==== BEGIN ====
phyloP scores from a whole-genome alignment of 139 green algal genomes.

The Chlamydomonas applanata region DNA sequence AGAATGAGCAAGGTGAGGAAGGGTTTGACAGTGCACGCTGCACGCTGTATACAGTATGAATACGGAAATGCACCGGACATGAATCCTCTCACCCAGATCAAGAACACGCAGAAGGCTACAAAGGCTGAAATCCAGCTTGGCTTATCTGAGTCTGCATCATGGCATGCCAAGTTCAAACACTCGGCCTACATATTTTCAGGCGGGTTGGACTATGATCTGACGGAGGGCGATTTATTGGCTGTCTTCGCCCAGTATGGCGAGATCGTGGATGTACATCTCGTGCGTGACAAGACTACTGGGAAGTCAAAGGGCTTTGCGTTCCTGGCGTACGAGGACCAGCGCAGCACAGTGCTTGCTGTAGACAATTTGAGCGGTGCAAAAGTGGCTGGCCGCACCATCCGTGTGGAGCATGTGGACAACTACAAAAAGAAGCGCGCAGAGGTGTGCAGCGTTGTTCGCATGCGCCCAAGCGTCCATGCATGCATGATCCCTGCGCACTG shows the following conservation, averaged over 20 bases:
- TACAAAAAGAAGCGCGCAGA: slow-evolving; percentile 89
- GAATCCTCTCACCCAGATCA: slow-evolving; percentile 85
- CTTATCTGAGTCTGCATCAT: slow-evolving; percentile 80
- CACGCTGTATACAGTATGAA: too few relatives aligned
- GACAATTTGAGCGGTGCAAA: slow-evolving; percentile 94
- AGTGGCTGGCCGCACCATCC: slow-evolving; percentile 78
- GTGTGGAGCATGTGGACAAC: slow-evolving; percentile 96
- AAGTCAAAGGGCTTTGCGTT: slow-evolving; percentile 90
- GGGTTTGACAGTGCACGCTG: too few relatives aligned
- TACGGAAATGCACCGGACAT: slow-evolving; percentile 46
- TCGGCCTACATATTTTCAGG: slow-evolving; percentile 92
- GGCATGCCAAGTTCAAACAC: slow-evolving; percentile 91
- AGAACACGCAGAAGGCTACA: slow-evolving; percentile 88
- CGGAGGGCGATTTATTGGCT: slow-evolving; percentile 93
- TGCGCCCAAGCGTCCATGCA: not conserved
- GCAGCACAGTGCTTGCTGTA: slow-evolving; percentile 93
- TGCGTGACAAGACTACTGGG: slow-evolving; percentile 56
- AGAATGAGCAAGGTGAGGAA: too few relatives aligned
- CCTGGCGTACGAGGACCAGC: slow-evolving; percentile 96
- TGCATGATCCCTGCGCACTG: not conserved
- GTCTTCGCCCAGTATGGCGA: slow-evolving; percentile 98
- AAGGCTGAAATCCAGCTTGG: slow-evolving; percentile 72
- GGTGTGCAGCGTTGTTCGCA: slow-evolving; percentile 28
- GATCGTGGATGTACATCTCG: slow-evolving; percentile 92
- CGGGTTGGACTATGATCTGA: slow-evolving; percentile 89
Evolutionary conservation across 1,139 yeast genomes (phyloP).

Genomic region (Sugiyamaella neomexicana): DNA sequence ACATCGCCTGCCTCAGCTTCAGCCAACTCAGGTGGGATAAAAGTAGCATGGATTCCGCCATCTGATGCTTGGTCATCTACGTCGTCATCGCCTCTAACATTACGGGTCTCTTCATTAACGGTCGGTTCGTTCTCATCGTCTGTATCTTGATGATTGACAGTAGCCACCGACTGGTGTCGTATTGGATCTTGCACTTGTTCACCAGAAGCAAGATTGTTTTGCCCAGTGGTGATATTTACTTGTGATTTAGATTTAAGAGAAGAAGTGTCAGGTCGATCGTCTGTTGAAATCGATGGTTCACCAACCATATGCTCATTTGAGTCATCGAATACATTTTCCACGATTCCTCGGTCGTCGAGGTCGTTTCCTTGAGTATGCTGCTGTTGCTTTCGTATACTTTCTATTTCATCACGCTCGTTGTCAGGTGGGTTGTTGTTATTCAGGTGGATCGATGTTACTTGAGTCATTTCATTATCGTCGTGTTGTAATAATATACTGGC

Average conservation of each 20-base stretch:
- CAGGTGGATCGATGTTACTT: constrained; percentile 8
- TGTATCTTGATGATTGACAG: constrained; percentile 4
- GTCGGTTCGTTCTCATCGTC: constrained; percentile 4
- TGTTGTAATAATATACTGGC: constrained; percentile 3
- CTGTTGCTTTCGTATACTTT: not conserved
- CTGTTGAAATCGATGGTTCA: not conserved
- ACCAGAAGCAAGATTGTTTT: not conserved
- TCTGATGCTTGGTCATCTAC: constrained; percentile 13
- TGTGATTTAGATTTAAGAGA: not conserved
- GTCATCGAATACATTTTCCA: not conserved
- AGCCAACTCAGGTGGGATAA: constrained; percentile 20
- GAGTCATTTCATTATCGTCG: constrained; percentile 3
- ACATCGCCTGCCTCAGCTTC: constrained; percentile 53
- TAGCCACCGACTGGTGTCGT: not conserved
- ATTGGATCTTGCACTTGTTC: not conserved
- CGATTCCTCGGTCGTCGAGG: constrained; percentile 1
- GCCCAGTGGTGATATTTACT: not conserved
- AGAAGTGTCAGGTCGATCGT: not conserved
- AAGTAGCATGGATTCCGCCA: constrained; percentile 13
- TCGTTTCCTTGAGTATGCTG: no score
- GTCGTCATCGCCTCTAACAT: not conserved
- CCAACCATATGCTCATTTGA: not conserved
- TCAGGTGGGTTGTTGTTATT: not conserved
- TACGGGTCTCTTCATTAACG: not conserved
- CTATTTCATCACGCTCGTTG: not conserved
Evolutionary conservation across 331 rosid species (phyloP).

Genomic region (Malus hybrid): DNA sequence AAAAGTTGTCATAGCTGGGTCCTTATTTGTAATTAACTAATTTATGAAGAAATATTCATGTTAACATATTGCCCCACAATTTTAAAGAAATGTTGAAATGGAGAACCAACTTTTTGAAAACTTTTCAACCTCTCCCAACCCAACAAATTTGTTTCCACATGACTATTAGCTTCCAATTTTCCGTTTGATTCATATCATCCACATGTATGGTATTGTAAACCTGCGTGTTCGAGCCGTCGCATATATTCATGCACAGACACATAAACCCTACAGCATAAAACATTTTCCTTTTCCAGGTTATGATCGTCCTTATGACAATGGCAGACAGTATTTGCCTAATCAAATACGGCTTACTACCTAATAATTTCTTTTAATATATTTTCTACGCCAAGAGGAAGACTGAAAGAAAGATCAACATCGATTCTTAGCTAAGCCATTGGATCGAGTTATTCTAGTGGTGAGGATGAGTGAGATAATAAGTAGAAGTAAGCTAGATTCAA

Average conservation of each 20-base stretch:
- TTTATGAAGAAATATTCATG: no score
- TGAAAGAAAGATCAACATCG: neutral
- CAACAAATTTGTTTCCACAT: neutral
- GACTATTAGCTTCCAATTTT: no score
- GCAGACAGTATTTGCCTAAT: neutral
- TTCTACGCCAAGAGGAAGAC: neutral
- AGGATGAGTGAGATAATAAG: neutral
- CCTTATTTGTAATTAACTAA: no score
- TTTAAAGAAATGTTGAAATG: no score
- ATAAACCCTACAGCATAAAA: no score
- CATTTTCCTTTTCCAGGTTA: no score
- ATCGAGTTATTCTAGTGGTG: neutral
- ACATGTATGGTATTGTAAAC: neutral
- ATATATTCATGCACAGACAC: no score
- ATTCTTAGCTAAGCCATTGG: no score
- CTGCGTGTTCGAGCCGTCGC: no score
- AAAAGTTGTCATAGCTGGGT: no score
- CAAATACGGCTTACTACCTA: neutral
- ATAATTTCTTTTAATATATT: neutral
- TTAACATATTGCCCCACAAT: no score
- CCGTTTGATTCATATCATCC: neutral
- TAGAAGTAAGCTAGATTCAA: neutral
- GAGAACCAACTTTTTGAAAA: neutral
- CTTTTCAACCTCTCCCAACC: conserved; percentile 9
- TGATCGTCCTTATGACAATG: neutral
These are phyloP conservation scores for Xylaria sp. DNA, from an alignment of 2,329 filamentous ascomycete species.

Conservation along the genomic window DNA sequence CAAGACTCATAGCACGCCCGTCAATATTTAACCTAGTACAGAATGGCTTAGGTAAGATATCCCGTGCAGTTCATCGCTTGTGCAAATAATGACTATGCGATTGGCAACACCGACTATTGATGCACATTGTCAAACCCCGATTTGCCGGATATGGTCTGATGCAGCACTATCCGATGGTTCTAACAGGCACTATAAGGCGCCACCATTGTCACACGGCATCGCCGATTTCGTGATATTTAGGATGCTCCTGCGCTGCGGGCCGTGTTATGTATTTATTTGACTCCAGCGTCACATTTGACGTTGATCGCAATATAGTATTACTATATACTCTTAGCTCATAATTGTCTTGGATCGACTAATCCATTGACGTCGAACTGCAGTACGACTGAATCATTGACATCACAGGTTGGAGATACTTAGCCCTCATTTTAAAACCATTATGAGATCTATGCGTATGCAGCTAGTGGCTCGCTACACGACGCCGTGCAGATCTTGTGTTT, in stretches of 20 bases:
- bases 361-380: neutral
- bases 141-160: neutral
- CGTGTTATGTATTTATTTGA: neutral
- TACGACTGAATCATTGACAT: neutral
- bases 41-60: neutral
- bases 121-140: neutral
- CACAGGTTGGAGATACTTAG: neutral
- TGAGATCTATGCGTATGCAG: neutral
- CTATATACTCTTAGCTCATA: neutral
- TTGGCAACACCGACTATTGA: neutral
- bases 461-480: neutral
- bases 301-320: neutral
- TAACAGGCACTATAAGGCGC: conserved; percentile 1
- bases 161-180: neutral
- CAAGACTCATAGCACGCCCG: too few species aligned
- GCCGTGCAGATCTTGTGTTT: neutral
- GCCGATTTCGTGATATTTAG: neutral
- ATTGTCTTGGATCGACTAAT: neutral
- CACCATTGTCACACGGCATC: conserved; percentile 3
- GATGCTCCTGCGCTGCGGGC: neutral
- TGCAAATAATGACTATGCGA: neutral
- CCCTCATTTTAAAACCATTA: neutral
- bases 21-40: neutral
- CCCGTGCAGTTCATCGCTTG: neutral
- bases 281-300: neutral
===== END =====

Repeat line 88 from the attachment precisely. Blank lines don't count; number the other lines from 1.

- CGTGTTATGTATTTATTTGA: neutral